Up at the Villa (2000) **
Directed by Philip Haas. Edited by and written by Belinda Haas, based on the novella by W. Somerset Maugham. Photography, Maurizio Calvesi. Production design, Paul Brown. Music, Pino Donaggio. Cast: Kristin Scott Thomas (Mary Panton), Sean Penn (Rowley Flint), Anne Bancroft (Princess San Ferdinando), James Fox (Sir Edgar Swift), Jeremy Davies (Karl Richter), Derek Jacobi (Lucky Leadbetter), Massimo Ghini (Beppino Leopardi). Produced by Geoff Stier. An October/Intermedia production, released by USA Films. 115 minutes. PG-13 (sex)
Playwright, novelist, short story writer W. Somerset Maugham (1874-1965) was in his lifetime as known and as read an English-language author as anyone, especially for his short stories. Crisp, unfussy writing, a cosmopolitan life, and sharp observation led to a host of movie adaptations --over 50 -- from "Rain" (made four times) to "The Razor's Edge" (made twice) to autobiographical spy thrillers, to international manners and/or intrigue, to the British at home or abroad.
"Abroad", for affluent Americans and for Brits who could afford it, more often than not meant "Italy." In 1940 Maugham published the novella which this film adapts. That was during the first year of World War II which began in September 1939. The story tells mostly of British expatriates in Italy, with a light seasoning of Americans. Its background included the Fascist Mussolini regimes. but this aspect was attenuated. It is underlined and expanded in the movie version which starts after September 1938, that is, after the infamous Munich agreements were signed by Hitler, Mussolini, British Prime Minister Neville Chamberlain and French PM Edouard Daladier.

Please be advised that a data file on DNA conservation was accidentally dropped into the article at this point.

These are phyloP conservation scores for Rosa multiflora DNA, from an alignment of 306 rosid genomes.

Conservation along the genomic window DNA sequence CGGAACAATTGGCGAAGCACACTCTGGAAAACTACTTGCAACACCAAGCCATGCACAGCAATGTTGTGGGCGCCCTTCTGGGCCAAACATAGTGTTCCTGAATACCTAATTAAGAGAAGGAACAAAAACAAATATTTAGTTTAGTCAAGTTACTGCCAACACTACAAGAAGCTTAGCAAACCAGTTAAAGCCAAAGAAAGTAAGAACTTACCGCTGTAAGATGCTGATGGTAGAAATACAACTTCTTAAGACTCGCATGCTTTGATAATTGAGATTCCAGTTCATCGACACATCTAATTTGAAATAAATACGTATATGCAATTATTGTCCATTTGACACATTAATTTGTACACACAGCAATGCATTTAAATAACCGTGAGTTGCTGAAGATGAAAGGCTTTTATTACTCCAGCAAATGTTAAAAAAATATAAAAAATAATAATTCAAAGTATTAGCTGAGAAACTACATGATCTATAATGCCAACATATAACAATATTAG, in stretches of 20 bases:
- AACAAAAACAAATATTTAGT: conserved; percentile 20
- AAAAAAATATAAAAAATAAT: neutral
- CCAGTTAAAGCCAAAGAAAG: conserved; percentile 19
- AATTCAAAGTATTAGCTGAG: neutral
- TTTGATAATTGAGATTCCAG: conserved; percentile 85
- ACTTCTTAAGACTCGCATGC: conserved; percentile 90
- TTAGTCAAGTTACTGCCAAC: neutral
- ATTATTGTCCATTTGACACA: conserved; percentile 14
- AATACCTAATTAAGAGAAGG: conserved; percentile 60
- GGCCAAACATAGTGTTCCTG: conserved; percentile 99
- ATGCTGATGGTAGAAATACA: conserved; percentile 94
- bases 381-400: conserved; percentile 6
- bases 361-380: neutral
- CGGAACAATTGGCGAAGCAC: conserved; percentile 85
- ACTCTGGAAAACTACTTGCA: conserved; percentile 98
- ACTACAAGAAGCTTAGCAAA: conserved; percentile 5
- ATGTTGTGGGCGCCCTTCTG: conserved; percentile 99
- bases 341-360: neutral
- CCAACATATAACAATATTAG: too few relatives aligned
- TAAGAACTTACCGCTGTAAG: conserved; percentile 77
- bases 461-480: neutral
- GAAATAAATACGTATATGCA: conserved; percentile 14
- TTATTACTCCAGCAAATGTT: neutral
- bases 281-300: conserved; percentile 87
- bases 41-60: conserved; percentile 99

There's no more blind a person that the one who does not want to see, goes a saying. The depicted English in Italy were among those who, whether because of delusion, inertia or stupidity did no return home to the British Isles, but instead took Chamberlain's foolish "Peace in our time" at face value.
The movie's little colony in and around Florence (where the film was shot, as well as partly in Siena), go through their small, effete, even stultifying social life.
The picture's center is Mary Panton, about 40. A widow with no palpable funds, she is staying at a villa loaned her by friends. Her confidente (in some ways) is the colorful, cynical, flamboyant doyenne (in rank and fortune) of the colony, also a widow, the English Principessa San Ferdinando, played with the gusto that Anne Bancroft can command so effortlessly. I am not sure whether the Princess is a Brit or an American. Her accent sounds like stage English, reinforced by her repeated addressing Mary as "duckey."
The other Brits are by and large pallid, dull types, with the exception is Lucky Leadbetter, a gay and indigent artist (Derek Jacobi) who is also queenishly flamboyant, but merely on the fringes of the local high society. His presence is really not needed in the story. It is something of a conundrum. I read Maugham's novella ages ago, could not find a copy in a hurry, so that I don't know whether this character was in the source text or was added in the script